Positive Externalities of Positional Preferences

Most of the literature on positional preferences emphasizes the downside. But what if the upside is bigger?

Becker and Murphy in Social Economics argue that without a taste for status, there would be too little entreprenuerial activity, because the expected monetary payoff of an entrepeneurial gamble would often be too small. However, if you add the expected status payoff to the monetary payoff, entrepreneuial gambles become rational. We would all be poorer if we didn't have a taste for status.

Today, Tyler points to a number of papers by Rick Harbaugh. His “Falling Behind the Joneses: Relative Consumption and the Growth-Savings Paradox” is a beautiful example of the possible upside of positional preferences. Here is the introduction:

Consumers in rapidly growing economies should borrow against future earnings to smooth consumption, or at least should save at a lower rate than consumers in countries with stagnant or falling incomes. Instead, multi-country studies show a strong positive correlation between income growth and savings rates (Bosworth, 1993). Such a correlation could result from high savings rates inducing high growth rates (Lucas, 1998), but the pattern in most rapid-growth economies has been for rapid income growth to precede sharp increases in household savings rates. Of the possible explanations for this growth-savings paradox, the Duesenberry (1949) relative consumption model, which assumes utility comes from individual consumption relative to societal per capita consumption, seems an unlikely candidate. Rising incomes would appear to induce excessive consumption as consumers attempt to “keep up with the Joneses”. This notion is examined with a simple two-period model. Rather than increasing consumption, concern for relative consumption can induce a fear of falling behind which raises precautionary savings. As societal income growth increases this fear intensifies, allowing for a positive effect of growth on savings rates and potentially explaining the growth-savings paradox.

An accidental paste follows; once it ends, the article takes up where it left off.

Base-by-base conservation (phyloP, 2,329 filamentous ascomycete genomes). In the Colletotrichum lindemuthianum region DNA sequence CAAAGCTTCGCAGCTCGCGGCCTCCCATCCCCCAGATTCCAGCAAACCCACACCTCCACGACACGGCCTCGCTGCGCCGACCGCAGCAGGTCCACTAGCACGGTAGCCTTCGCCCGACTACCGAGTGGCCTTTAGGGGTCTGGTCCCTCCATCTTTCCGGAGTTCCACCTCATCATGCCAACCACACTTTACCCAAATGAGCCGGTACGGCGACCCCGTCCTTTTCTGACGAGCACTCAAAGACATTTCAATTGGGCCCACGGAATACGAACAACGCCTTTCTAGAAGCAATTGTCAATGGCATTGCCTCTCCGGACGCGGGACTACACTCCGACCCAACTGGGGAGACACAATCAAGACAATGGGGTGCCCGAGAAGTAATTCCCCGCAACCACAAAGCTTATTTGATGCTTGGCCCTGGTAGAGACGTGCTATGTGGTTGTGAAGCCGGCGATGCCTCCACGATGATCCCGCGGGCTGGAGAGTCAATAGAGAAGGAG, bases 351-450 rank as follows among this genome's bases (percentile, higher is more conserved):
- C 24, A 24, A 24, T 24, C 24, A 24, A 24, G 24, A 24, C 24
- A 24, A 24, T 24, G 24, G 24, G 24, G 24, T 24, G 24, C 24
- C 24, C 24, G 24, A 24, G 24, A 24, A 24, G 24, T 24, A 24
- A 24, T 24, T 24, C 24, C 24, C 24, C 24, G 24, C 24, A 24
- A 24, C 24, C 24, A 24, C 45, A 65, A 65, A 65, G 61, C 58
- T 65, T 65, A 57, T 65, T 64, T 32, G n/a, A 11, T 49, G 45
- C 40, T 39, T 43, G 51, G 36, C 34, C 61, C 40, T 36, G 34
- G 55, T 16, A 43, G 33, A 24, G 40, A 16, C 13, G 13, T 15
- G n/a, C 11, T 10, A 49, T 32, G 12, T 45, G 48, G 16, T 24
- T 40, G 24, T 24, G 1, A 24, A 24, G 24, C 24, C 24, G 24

Benjamin Friedman argues that growth is a public good and, as is the nature of public goods, individuals will underinvest in it unless the government does something about, in this case by mandating or rewarding savings relative to consumption. Could it be that our fear of falling behind just is the “tax” that motivates investment in growth?